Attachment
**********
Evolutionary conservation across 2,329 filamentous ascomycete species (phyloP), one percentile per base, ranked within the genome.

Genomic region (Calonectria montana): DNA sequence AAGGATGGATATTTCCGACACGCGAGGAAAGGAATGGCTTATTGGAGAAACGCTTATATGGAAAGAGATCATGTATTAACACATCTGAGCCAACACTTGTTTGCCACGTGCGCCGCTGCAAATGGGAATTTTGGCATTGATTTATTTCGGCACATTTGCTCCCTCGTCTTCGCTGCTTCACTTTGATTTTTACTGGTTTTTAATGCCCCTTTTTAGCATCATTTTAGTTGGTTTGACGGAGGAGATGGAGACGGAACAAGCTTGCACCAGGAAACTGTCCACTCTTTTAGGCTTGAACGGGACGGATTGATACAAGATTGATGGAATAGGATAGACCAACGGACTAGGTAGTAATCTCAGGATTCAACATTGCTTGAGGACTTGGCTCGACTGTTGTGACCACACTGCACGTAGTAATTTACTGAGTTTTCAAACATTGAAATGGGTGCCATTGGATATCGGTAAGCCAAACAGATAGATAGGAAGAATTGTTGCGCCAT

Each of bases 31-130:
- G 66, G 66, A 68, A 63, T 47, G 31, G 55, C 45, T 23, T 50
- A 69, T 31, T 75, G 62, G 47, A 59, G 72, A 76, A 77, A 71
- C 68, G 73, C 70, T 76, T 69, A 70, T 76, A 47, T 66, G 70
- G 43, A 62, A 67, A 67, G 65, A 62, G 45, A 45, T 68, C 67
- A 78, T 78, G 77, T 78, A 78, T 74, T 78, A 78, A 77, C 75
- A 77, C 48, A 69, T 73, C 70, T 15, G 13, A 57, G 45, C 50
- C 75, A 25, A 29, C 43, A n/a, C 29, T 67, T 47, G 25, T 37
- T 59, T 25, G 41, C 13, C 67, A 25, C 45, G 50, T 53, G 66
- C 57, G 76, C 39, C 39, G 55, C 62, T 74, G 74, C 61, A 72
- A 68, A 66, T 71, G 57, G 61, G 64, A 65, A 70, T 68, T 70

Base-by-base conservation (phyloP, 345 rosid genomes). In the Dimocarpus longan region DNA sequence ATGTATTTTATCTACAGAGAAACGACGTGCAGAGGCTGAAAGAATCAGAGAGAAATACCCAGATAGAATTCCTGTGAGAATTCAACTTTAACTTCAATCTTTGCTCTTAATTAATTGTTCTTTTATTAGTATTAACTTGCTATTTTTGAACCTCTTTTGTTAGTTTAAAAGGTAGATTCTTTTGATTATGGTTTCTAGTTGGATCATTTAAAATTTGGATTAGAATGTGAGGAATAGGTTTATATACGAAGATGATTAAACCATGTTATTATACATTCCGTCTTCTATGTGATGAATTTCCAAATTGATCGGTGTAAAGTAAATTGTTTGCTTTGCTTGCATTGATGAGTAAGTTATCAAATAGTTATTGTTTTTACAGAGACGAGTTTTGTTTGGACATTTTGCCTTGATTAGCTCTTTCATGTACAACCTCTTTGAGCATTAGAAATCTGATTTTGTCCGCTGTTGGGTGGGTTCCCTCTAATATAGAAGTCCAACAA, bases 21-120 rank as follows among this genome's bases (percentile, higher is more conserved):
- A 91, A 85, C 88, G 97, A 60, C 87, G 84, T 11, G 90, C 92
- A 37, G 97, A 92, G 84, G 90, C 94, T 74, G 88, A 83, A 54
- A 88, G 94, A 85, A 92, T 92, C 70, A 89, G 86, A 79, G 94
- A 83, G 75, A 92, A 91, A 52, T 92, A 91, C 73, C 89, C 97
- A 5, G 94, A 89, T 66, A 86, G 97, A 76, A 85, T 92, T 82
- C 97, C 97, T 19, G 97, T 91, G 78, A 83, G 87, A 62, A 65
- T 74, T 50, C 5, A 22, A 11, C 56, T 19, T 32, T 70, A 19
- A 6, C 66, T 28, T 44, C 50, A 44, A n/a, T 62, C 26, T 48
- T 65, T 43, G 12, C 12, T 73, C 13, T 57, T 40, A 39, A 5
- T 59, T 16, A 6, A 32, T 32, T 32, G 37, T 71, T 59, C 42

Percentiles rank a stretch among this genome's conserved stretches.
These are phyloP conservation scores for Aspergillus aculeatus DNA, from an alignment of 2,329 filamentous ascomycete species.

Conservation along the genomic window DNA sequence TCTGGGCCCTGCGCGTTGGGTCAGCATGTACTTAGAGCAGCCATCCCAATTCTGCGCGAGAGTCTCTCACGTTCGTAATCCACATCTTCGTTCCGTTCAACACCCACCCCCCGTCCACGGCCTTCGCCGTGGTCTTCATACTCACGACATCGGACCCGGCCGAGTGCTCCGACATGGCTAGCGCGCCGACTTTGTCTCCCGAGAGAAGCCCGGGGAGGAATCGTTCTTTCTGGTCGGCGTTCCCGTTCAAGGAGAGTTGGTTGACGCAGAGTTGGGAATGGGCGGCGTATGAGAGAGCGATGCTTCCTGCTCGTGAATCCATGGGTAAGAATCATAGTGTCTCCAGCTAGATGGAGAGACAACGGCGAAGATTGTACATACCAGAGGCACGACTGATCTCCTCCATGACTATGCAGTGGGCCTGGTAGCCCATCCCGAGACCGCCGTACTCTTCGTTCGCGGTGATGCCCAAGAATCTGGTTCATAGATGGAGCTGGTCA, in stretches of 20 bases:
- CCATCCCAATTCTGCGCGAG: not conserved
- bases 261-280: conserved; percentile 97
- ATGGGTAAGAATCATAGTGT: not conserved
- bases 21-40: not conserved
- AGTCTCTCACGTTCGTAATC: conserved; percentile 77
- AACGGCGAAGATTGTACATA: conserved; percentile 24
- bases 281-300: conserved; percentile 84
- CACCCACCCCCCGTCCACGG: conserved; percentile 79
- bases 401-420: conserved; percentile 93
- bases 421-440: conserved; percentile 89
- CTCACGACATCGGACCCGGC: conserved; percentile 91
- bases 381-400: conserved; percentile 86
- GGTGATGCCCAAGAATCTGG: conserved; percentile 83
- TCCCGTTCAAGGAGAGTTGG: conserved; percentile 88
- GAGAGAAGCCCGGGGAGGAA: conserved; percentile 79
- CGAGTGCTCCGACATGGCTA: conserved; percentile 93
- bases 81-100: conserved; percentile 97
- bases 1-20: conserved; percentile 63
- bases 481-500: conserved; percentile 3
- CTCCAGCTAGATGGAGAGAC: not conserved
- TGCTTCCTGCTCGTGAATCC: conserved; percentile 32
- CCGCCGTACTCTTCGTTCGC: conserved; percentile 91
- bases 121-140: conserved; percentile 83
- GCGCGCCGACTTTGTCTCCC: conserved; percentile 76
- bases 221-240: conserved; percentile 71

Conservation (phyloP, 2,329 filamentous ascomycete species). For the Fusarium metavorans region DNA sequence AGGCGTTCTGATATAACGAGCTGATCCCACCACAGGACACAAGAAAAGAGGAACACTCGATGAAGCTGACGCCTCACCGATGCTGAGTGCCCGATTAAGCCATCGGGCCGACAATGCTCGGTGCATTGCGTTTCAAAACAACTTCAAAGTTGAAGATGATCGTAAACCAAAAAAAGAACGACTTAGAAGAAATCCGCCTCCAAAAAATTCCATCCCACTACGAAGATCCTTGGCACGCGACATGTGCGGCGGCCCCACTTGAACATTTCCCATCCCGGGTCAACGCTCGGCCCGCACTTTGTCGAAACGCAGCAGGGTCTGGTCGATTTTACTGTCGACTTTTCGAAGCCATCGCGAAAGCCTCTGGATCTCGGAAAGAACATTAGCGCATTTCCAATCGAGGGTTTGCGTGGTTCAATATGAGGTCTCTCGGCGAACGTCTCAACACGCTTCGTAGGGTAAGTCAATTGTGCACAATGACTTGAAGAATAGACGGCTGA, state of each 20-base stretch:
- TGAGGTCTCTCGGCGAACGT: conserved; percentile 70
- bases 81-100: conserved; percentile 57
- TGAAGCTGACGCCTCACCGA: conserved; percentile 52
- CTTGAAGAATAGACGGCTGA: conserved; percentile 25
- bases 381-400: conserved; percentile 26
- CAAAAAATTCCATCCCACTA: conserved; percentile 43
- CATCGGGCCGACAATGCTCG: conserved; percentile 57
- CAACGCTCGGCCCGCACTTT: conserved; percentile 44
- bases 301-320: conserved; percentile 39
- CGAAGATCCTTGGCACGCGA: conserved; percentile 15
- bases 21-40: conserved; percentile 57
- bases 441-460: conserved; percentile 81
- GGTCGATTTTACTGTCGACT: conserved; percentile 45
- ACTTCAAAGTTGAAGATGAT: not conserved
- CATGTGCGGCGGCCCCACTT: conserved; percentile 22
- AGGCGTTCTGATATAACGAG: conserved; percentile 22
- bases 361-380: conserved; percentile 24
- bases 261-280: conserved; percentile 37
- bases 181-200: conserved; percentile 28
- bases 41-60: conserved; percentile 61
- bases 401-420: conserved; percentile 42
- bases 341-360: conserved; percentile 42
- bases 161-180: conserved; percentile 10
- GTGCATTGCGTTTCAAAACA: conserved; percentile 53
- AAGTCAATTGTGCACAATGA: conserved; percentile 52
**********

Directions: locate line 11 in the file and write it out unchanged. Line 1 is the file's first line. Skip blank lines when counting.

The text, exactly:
- T 59, T 25, G 41, C 13, C 67, A 25, C 45, G 50, T 53, G 66